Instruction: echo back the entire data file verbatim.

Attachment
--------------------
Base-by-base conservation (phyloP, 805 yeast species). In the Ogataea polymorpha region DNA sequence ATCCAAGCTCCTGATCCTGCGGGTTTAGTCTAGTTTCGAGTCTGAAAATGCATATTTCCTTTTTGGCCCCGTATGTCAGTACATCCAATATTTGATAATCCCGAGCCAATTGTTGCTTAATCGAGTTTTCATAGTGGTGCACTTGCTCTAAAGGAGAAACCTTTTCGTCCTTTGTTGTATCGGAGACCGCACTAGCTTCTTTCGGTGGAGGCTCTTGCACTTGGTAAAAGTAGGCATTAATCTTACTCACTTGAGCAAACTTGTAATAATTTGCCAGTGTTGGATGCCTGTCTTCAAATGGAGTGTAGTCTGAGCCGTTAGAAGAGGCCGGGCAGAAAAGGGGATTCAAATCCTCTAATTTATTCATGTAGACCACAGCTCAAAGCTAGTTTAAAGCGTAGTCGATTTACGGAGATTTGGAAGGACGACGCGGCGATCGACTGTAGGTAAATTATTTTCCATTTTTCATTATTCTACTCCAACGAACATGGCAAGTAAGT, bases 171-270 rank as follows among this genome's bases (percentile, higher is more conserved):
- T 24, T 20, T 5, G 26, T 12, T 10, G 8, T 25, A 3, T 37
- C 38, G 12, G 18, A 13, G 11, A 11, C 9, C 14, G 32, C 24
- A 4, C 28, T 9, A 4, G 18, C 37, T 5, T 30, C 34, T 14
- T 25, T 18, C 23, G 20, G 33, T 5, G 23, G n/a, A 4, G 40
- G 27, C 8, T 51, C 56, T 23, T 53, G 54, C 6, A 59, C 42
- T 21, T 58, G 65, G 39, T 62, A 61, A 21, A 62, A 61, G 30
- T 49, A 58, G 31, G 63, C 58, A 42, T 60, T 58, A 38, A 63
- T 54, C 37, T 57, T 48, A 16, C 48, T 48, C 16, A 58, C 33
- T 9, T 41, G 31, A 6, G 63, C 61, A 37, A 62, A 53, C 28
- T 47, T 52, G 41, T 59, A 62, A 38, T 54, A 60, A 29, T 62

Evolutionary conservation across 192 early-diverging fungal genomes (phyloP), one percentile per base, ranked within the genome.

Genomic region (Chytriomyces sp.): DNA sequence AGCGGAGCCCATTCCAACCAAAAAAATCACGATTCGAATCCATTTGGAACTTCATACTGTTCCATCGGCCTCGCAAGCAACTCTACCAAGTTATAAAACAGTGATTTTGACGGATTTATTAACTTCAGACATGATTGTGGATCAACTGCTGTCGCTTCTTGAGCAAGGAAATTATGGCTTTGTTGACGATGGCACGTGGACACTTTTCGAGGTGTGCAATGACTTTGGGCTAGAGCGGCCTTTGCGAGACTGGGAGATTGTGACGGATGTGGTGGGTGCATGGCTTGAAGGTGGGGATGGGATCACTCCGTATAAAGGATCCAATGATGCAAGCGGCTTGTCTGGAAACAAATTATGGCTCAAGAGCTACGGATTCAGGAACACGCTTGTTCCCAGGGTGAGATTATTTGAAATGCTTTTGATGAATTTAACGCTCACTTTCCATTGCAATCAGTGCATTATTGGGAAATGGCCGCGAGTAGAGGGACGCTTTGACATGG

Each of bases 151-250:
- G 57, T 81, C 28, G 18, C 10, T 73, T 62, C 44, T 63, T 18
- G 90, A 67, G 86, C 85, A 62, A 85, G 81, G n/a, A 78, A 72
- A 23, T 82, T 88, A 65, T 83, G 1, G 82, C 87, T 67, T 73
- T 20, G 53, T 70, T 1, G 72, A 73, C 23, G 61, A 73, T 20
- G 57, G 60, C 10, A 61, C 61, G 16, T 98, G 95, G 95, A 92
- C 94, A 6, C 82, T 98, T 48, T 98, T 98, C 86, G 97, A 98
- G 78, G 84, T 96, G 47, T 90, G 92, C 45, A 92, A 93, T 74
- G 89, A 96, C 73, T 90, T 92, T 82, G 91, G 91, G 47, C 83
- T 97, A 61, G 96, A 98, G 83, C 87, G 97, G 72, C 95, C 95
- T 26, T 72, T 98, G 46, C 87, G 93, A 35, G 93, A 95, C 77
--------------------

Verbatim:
Base-by-base conservation (phyloP, 805 yeast species). In the Ogataea polymorpha region DNA sequence ATCCAAGCTCCTGATCCTGCGGGTTTAGTCTAGTTTCGAGTCTGAAAATGCATATTTCCTTTTTGGCCCCGTATGTCAGTACATCCAATATTTGATAATCCCGAGCCAATTGTTGCTTAATCGAGTTTTCATAGTGGTGCACTTGCTCTAAAGGAGAAACCTTTTCGTCCTTTGTTGTATCGGAGACCGCACTAGCTTCTTTCGGTGGAGGCTCTTGCACTTGGTAAAAGTAGGCATTAATCTTACTCACTTGAGCAAACTTGTAATAATTTGCCAGTGTTGGATGCCTGTCTTCAAATGGAGTGTAGTCTGAGCCGTTAGAAGAGGCCGGGCAGAAAAGGGGATTCAAATCCTCTAATTTATTCATGTAGACCACAGCTCAAAGCTAGTTTAAAGCGTAGTCGATTTACGGAGATTTGGAAGGACGACGCGGCGATCGACTGTAGGTAAATTATTTTCCATTTTTCATTATTCTACTCCAACGAACATGGCAAGTAAGT, bases 171-270 rank as follows among this genome's bases (percentile, higher is more conserved):
- T 24, T 20, T 5, G 26, T 12, T 10, G 8, T 25, A 3, T 37
- C 38, G 12, G 18, A 13, G 11, A 11, C 9, C 14, G 32, C 24
- A 4, C 28, T 9, A 4, G 18, C 37, T 5, T 30, C 34, T 14
- T 25, T 18, C 23, G 20, G 33, T 5, G 23, G n/a, A 4, G 40
- G 27, C 8, T 51, C 56, T 23, T 53, G 54, C 6, A 59, C 42
- T 21, T 58, G 65, G 39, T 62, A 61, A 21, A 62, A 61, G 30
- T 49, A 58, G 31, G 63, C 58, A 42, T 60, T 58, A 38, A 63
- T 54, C 37, T 57, T 48, A 16, C 48, T 48, C 16, A 58, C 33
- T 9, T 41, G 31, A 6, G 63, C 61, A 37, A 62, A 53, C 28
- T 47, T 52, G 41, T 59, A 62, A 38, T 54, A 60, A 29, T 62

Evolutionary conservation across 192 early-diverging fungal genomes (phyloP), one percentile per base, ranked within the genome.

Genomic region (Chytriomyces sp.): DNA sequence AGCGGAGCCCATTCCAACCAAAAAAATCACGATTCGAATCCATTTGGAACTTCATACTGTTCCATCGGCCTCGCAAGCAACTCTACCAAGTTATAAAACAGTGATTTTGACGGATTTATTAACTTCAGACATGATTGTGGATCAACTGCTGTCGCTTCTTGAGCAAGGAAATTATGGCTTTGTTGACGATGGCACGTGGACACTTTTCGAGGTGTGCAATGACTTTGGGCTAGAGCGGCCTTTGCGAGACTGGGAGATTGTGACGGATGTGGTGGGTGCATGGCTTGAAGGTGGGGATGGGATCACTCCGTATAAAGGATCCAATGATGCAAGCGGCTTGTCTGGAAACAAATTATGGCTCAAGAGCTACGGATTCAGGAACACGCTTGTTCCCAGGGTGAGATTATTTGAAATGCTTTTGATGAATTTAACGCTCACTTTCCATTGCAATCAGTGCATTATTGGGAAATGGCCGCGAGTAGAGGGACGCTTTGACATGG

Each of bases 151-250:
- G 57, T 81, C 28, G 18, C 10, T 73, T 62, C 44, T 63, T 18
- G 90, A 67, G 86, C 85, A 62, A 85, G 81, G n/a, A 78, A 72
- A 23, T 82, T 88, A 65, T 83, G 1, G 82, C 87, T 67, T 73
- T 20, G 53, T 70, T 1, G 72, A 73, C 23, G 61, A 73, T 20
- G 57, G 60, C 10, A 61, C 61, G 16, T 98, G 95, G 95, A 92
- C 94, A 6, C 82, T 98, T 48, T 98, T 98, C 86, G 97, A 98
- G 78, G 84, T 96, G 47, T 90, G 92, C 45, A 92, A 93, T 74
- G 89, A 96, C 73, T 90, T 92, T 82, G 91, G 91, G 47, C 83
- T 97, A 61, G 96, A 98, G 83, C 87, G 97, G 72, C 95, C 95
- T 26, T 72, T 98, G 46, C 87, G 93, A 35, G 93, A 95, C 77